I got a link from a friend the other day to another church planter’s blog and in one of his recent posts he talked about what kind of church he’d like to be a part of. I’ve read a lot of similar things in the past and can see where this guy is coming from. He’s got a lot of good ideas and shares his heart well. But I have noticed something that’s missing a lot these days, especially with anything connected with post-modern, emerging, or emergent churches, and that’s the issue of doctrine. (Dan Kimball seems to be a great exception to this tendency) While I understand that doctrine by itself is dead, I get the feel that there are a lot of folks who are throwing out truth for the sake of emotion, relativism, and pragmatism. But what we find in the first church is that they “devoted themselves to the apostles’ teaching.” (Acts 2:42) In other words, they were concerned about truth and it seems that if we’re going to be authentic church today and not simply new clubs, then we have to seriously pursue the apostle’s teachings ourselves. In short, truth really does matter.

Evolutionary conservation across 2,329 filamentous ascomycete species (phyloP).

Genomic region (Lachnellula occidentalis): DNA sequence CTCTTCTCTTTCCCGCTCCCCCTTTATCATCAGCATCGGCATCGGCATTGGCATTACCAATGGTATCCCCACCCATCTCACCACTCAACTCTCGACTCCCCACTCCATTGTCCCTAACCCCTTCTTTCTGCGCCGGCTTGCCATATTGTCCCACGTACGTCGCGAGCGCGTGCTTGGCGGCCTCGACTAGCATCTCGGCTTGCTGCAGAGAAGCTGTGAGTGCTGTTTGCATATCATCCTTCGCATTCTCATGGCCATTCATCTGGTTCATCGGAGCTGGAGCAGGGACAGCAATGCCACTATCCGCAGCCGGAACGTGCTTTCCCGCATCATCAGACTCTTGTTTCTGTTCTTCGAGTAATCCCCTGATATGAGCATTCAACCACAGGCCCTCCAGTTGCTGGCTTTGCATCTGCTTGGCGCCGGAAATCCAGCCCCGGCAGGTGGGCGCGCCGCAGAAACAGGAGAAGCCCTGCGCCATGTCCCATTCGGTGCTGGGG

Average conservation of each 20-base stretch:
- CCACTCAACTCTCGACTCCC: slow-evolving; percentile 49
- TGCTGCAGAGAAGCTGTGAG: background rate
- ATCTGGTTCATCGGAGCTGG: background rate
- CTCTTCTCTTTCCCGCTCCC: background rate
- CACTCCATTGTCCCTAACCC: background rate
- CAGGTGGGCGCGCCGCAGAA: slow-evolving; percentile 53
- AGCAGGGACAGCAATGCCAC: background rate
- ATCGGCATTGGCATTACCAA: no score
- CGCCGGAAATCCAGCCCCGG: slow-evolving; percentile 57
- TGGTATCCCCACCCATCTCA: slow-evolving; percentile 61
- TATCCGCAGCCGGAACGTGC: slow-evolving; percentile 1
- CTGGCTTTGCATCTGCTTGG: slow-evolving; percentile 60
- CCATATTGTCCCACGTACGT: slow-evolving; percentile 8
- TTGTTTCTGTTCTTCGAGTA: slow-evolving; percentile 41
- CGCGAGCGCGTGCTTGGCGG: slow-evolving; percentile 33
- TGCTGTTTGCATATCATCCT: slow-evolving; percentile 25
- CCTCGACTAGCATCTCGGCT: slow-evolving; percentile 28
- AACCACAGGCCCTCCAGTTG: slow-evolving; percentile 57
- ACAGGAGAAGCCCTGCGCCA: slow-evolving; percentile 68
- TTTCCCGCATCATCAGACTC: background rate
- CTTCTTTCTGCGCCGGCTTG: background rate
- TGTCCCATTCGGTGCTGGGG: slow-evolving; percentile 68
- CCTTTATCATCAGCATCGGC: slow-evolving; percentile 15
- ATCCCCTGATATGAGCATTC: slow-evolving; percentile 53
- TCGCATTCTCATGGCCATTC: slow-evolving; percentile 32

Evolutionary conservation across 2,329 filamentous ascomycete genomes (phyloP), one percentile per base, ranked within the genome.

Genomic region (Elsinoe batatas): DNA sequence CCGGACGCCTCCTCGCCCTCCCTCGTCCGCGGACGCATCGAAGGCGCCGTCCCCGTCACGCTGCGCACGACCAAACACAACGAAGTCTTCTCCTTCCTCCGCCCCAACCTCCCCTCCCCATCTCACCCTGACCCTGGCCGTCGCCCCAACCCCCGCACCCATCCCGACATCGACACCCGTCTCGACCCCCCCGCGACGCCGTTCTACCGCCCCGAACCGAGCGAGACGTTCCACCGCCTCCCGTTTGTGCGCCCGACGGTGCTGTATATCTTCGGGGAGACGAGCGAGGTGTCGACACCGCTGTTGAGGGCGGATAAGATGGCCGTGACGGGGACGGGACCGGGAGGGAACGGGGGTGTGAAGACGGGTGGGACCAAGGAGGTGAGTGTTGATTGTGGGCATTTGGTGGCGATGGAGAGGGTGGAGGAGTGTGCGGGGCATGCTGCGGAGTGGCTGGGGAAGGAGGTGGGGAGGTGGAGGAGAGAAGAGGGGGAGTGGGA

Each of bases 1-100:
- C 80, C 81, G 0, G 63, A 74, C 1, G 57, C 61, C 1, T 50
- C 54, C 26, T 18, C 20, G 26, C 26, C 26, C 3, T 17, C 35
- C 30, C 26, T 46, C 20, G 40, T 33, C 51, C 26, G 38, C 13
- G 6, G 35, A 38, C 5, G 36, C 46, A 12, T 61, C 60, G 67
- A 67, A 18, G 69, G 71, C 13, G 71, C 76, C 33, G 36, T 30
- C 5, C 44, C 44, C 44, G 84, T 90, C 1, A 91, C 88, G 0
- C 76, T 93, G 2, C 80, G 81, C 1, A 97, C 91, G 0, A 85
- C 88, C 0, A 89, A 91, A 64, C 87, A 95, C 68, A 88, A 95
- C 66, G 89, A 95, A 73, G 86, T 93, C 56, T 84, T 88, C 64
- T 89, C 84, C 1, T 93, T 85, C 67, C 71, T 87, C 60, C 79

Well I was planning on getting to this issue sometime this year, but the Germans beat me to it. Last week in Berlin, the Lutheran Church of Germany announced that it had elected Margot Kaessmann as its first woman to lead the church where she received 132 out 145 votes in their general assembly. Some of the folks there described her as a “cross between Mother Teresa and Demi Moore”. I like Mother Teresa, but I’m not sure how being like Demi Moore qualifies someone for church leadership. Ok, honestly I really don’t know anything about Kaessmann and don’t have a lot of time to do homework on her. But of course it all does bring up that tumultuous question of how women fit into church leadership. Like just about everything else with theology and practical ministry, there are extremes. But where’s the balance? Where are the Kingdom principles? I don’t have all the answers, but what we’ll do for now is look at three Biblical observations and then follow that up with six practical points. So grab a cup of java and let’s go. (more…)